A coroner has been unable to say if the death of a Hastings woman set on fire was suicide or a killing after key witnesses refused to talk because of gang connections.

Coroner CJ Devonport has ruled the death of 42-year-old Amelia Whatarau was caused by burns she received after being doused with petrol and set on fire at her Whakatu home on Christmas Day, 2012.

Whatarau died in hospital five days later, with burns across more than half her body and face. But with a lack of evidence, the inquiry has been unable to conclude who caused the blaze.

Police told the coroner several key witnesses had refused to make statements because of the Mongrel Mob connections of Whatarau's partner of 20 years, with whom she lived.


There had been more than 25 cases of reported violence between the pair since 1994, there was domestic protection order in place and the couple had "very animated" arguments, including on the day of Whatarau's burning, the coroner said.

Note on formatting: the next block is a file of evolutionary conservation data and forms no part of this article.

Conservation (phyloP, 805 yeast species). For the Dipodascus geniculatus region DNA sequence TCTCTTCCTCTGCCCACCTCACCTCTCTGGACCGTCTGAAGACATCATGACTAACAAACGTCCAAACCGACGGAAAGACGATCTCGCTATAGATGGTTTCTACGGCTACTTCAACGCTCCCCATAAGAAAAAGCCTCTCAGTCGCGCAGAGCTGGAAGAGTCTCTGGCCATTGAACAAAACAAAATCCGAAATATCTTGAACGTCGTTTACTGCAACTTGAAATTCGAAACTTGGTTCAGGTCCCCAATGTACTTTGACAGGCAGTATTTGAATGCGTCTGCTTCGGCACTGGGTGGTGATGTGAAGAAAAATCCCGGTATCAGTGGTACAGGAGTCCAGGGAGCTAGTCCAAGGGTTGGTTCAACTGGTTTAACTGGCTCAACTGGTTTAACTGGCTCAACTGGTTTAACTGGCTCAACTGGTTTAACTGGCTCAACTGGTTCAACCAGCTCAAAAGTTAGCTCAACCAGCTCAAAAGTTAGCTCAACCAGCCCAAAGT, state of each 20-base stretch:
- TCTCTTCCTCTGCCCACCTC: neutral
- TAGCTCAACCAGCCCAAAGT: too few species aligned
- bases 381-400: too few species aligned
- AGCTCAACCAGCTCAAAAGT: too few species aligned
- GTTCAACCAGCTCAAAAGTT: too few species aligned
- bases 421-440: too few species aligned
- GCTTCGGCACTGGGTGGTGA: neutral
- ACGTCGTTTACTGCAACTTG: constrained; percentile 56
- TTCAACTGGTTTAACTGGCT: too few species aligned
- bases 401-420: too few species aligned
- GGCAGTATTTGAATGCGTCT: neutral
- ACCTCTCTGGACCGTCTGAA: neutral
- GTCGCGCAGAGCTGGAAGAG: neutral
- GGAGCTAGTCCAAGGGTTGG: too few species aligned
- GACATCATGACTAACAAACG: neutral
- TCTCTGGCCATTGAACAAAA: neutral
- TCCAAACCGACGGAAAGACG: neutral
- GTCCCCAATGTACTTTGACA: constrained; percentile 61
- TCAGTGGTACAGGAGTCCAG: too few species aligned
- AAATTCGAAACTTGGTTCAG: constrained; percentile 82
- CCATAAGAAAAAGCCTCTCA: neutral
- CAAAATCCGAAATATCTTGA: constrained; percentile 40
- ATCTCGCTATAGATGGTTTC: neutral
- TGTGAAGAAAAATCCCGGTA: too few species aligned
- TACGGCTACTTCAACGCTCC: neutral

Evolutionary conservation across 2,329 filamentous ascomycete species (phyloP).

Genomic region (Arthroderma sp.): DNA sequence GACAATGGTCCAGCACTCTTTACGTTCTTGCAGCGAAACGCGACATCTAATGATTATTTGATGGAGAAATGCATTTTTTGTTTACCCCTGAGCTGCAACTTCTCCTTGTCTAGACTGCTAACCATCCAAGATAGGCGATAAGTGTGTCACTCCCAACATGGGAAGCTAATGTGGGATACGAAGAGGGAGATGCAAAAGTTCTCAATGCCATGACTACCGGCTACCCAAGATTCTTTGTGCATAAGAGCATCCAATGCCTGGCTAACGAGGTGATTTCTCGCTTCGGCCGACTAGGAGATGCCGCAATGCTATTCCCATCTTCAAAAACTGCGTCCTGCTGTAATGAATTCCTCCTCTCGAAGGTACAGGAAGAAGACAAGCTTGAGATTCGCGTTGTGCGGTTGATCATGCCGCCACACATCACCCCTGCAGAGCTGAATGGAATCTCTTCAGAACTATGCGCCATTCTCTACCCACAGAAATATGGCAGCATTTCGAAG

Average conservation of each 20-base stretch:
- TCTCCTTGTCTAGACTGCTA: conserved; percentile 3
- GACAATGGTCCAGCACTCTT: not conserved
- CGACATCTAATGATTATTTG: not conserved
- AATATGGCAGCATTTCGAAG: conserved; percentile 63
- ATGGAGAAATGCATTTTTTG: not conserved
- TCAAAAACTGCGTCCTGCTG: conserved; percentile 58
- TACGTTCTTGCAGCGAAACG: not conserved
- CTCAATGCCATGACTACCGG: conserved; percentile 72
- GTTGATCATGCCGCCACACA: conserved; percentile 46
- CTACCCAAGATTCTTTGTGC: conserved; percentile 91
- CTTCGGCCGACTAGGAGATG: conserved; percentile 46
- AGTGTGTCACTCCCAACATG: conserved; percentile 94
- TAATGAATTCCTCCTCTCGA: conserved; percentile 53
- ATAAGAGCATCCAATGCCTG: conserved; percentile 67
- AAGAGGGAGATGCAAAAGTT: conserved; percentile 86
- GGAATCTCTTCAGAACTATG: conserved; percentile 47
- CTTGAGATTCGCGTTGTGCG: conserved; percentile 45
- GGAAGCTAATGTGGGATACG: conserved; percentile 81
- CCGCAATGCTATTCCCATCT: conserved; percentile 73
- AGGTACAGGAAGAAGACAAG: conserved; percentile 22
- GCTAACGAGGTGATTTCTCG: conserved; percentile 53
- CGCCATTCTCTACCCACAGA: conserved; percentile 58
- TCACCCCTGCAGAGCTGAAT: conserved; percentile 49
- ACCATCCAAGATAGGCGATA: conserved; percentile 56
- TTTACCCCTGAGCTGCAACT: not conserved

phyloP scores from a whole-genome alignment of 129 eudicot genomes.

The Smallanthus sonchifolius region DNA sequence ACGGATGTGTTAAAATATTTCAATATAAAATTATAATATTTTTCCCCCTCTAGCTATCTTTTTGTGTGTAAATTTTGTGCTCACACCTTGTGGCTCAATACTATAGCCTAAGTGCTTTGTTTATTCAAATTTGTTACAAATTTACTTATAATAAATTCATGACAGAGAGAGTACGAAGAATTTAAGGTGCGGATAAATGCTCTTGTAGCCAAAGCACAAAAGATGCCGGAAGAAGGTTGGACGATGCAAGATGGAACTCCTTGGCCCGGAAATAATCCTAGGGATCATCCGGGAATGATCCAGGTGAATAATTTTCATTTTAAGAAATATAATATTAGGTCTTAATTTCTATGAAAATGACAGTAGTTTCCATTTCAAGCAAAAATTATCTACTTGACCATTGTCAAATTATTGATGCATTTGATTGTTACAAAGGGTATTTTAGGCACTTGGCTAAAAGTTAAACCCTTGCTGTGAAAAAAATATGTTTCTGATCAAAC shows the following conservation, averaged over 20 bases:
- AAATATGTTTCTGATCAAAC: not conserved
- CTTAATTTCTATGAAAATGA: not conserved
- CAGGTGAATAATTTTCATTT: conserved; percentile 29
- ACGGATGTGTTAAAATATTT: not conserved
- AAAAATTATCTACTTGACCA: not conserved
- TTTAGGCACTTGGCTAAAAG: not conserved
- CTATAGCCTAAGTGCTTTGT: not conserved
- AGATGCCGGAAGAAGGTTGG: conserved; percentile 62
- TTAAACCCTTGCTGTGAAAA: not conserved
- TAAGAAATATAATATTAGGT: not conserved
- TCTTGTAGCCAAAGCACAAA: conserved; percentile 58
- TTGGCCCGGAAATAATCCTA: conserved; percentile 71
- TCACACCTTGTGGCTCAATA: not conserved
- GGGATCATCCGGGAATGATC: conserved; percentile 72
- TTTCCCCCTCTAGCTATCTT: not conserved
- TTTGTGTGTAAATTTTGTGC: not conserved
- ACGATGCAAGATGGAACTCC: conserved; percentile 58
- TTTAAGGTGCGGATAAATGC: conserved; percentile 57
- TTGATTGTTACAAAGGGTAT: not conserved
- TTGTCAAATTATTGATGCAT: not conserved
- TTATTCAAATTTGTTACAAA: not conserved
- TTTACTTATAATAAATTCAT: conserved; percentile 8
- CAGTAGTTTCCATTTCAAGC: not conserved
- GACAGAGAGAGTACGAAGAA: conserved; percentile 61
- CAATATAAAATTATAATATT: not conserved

When emergency services arrived, Whatarau was found near scorching on the ground outside, burned from the waist up and smelling strongly of petrol while her partner - who eventually went into shock from his own burns - was hosing her down.

Since the incident, the partner and two other women present at the home had refused to be interviewed or make formal statements, the coroner said.

Police said they had tried to question Whatarau's partner, including at a police station with his lawyer present, but that he only said he would not be making a statement before leaving.

"With key witnesses refusing to make statements ... at this stage there is insufficient evidence to determine whether Ms Whatarau died as a result of suicide ... or as the result of actions of another party."

There was no law requiring witnesses to give evidence to an inquest, the coroner said.

"I am not confident an inquest would advance my inquiry any further."